I’m Running Out of Short Titles and It’s Only Been a Few Weeks

9 Nov

I saw Dr. Modern-Huxtable on Saturday.  (Again, still amazed that I was offered a Saturday appointment.)  His office was on an upper floor of a medical office building downtown.  I could tell walking in that the practice hadn’t been there for very long.  The office space itself was pretty stark.  The walls were that generic beige and the chairs could have been from any waiting room in the last 15 years.  There was a television playing some informational videos and there were magazines on the few side tables.  The waiting room had no posters or “art” on the walls.  I even noticed a dearth of those nice notes from the admin. staff like, “Call 24 hours in advance for cancellations, or we will own your firstborn!”  Not a bad sign, but it felt odd to me.

I knew going in that Dr. M-H had a solo practice and that’s something I’ve never had experience with.  Growing up, my mom took us to a large clinic network in that city.  I swear I must have received care at 8 different locations.  It was nice in that it was well-established so the admin and nursing staff never seemed caught unprepared.  There were testing labs right there in the same building – super convenient.  I’m pretty sure it was some type of HMO or POS set-up, not that it matters — in my memory, it was a pretty well-oiled machine.  Moving out here to this city and just trying to find a primary care physician has been hard.  I thought I did my research and found a decent, but tiny practice… but it didn’t feel right.  And then they referred me to Dr. Diablita (by name, not just group) for gyno care, and that didn’t work out for me.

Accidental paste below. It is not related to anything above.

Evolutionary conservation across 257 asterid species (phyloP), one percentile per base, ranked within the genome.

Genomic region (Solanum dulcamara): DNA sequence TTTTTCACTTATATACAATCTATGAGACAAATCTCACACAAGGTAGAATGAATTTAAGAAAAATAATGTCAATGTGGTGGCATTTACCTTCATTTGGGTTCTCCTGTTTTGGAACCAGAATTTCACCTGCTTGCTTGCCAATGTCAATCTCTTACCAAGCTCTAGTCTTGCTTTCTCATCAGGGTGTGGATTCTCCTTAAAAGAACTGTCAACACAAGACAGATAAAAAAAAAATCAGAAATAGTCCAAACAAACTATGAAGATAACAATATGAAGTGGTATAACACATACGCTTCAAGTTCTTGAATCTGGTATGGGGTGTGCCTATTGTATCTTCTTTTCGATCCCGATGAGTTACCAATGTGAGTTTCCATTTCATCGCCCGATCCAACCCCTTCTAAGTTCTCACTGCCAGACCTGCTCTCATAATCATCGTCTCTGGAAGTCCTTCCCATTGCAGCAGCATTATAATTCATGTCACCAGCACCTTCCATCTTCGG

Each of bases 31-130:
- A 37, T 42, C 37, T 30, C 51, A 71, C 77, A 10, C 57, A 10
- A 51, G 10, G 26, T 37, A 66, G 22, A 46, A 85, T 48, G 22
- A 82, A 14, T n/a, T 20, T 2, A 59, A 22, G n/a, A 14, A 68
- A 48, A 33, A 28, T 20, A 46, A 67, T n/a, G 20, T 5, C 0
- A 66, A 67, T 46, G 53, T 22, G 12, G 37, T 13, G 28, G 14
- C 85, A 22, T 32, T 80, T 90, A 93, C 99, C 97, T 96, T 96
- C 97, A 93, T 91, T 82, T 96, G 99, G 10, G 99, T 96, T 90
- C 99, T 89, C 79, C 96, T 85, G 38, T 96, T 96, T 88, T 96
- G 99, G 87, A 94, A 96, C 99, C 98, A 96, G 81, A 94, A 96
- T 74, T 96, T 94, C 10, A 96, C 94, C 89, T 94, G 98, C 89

After that good visit with Dr. V., who belongs to a medium-sized group, I really wasn’t nervous about meeting Dr. M-H.  That first consultation was like a reminder that I don’t have to be fearful of all doctors.  When I got to the office and saw how it was, I admit, I had some psych-ing up (out?) to do.  I had to concentrate on the positive.  There was just the doctor, the receptionist, and the one medical assistant that afternoon – three faces for me to remember, who would likely remember me later.  The low number of patients meant I didn’t wait forever (he only takes 10 women due a month, the extra he prefers to refer out).  The medical assistant was able to chat a few minutes with me.  The office was rather “plugged-in”: I personally saw the doctor teach the receptionist how to perform an action on their new iPad system and the main office line can receive text messages.

There were a lot of wonderful things going on in that office and I did not have a bad meeting with that doctor.  I just didn’t feel that connection.

Maybe it was how if I brought up the word “doula”, he had to constantly remind me he works with many of the midwives in the area.  Was he confusing the terms?  Would he misunderstand the role of a doula? Or what I needed of whomever else I asked to be there when I labored?

Maybe it was that he was “young.”  He’s in his thirties.  He mentioned that he went to medical school “early” and was telling me about his first daughter, who’s just 3 months.  I like to watch Doogie Howser M.D. on Hulu and it’s cute and full of early 90s win… but I definitely understand the bias some of Doogie’s patients had.  I’m not saying being a young doctor is a bad thing, I just recognize that I, too, could have a bias.